Joe Friday, more commonly known as Joe-Joe around here, is a 90lb, almost 4 foot tall poodle. He made my aunt’s great dane look normal. His head rests on my kitchen counters. Poodles don’t generally get that big, and he’s actually purebred and papered so I know he’s a poodle (it was a friend of a friend situation, how Joey came into our lives), but we forgot to tell him to stop growing. When he was a pup, he ate a large river stone, and on top of a pretty intense surgery, spend some of his formative months wearing a muzzle… because I continued to have to pull rocks out of his mouth all of the time! It took forever for him to grow out of that and I spent so much on tests and treats to make sure he wasn’t looking for nutrients or something… nope, just liked eating rocks.
Joey loves his toys, and we have to buy the tough chewer toys so they last a while because he is an enthusiastic player. He’s got the sweetest eyes, is unbelievably gentle with his brothers, and no one has the heart to tell him he’s big, so he’s also a very accomplished lapdog. He’s been formally diagnosed with ADHD by two different vets, and is the spoiled baby of the pack as the youngest. I get lots of weird looks when I say his “big brothers” occasionally bully him, because they are 2 and 4 pound poodles.

Sherlock and Watson were the two little teacup poodles that came out of that mill. They are half brothers, so different and yet very similar. They are absolutely certain the world revolves around them, and that’s entirely my fault. Sherlock is about 2 pounds and stands about 8 inches tall, he is mostly a quiet little bean who likes to sleep in sweatshirt pockets and eats like Joe. He is a blanket thief and he really doesn’t bark, he more just yells at a pitch that could break glass when he gets excited. He swings wildly between “I’m so little, please rescue me from everything” to “I’m big and scary and you should fear me”, there is no telling what Sherlock you’re going to get. He was born with two full sets of teeth, which was a fun conversation with the vet, and more recently spent some time in emergency because he blew up an adrenal gland, I have no idea how. The vet wrote a scientific journal post about Sherlock because he was the smallest critter to have that delicate a surgery in that clinic.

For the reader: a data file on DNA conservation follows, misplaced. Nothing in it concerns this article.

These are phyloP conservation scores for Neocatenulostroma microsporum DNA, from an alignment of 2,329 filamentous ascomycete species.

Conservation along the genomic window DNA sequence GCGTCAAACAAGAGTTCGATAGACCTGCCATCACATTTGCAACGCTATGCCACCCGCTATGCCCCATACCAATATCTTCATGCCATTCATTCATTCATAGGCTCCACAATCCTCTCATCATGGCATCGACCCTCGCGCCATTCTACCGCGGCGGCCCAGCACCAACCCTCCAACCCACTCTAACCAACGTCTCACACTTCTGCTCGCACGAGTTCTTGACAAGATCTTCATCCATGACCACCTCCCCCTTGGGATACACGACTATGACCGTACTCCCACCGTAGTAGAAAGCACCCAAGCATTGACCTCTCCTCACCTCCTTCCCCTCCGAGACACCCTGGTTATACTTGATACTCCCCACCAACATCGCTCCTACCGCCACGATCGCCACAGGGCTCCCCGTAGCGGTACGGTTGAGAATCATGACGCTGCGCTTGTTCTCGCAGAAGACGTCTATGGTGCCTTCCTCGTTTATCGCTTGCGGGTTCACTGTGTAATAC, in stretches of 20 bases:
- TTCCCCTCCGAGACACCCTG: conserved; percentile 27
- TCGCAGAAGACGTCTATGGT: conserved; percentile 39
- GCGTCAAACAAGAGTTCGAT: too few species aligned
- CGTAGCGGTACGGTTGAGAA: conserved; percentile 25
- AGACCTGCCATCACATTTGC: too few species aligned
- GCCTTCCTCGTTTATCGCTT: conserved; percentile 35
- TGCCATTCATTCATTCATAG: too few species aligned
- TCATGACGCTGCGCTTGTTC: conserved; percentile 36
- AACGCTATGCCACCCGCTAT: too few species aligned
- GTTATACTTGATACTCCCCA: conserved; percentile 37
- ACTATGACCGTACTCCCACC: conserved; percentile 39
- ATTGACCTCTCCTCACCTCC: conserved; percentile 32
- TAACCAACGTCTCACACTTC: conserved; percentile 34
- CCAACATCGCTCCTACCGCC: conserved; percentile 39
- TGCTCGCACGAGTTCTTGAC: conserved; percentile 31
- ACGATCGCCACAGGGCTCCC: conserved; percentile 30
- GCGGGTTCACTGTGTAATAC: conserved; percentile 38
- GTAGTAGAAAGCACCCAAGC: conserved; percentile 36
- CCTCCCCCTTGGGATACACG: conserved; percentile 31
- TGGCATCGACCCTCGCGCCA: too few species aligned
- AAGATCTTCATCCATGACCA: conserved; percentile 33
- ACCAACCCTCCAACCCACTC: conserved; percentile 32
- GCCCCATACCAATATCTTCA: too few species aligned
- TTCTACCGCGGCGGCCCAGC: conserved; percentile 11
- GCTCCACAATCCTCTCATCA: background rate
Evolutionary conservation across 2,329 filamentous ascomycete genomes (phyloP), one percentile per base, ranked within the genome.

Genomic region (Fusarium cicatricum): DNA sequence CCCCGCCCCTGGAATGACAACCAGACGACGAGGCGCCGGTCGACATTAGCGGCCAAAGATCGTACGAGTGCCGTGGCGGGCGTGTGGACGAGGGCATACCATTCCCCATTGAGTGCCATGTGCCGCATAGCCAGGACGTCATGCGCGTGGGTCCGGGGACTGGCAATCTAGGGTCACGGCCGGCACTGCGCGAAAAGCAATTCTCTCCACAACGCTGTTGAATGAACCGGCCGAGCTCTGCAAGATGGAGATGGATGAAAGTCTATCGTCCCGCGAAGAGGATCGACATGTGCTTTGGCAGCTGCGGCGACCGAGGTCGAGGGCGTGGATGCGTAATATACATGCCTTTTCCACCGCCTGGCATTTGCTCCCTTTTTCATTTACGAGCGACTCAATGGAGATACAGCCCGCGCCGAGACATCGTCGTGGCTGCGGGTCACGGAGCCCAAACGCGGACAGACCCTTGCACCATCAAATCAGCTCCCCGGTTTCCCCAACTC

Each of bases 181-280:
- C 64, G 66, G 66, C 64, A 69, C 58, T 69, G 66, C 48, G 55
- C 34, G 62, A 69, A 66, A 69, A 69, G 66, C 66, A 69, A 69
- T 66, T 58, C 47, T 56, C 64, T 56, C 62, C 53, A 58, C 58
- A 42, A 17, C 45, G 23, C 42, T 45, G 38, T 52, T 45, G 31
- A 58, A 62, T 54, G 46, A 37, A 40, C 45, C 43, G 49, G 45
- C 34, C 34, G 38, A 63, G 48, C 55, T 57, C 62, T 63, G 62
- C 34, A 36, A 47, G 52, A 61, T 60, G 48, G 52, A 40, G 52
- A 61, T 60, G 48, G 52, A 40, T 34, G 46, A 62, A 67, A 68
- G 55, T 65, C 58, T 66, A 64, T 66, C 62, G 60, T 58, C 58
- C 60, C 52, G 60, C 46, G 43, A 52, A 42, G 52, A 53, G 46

He also just walked in and demanded to be a part of this writing session, so now I have a bean curled up in my lap. He says hi!

In case you needed cuteness overload

Watson (or Watty, or Wats) is in some ways a direct opposite of his brother. He was a little runt, terrified of everything when he first came home, and out first interaction was him puking on me. About a week later I was rushing to grab him off the back of the couch mid jump, he’s pushing around all his brothers, and he has this odd little grunt he does to get attention. Oh boy, does this dog need attention! He has made himself known in several zoom meetings, serious phone calls, and a couple DnD sessions. Watty is a big fan of cuddles, to the point where if he can’t be sitting on my lap he will go have a yell about it. He’s a little chunk of a dude, shorter than his brother but densely packed.
He also just came blowing into the room, but now he’s chasing the little typing pointer, so I think I’ll need to end this here.

Watty, chasing the mouse

In summation, Nellie is okay, very loved. I am going to have a head full of grey hairs by thirty, and my pack says hi!
Until we chat again, my friends!

(More random dog photos below)


Software Engineer by day, part-time farmer, blogger, and critter keeper by night! Fueled on Faith, Family, and French Fries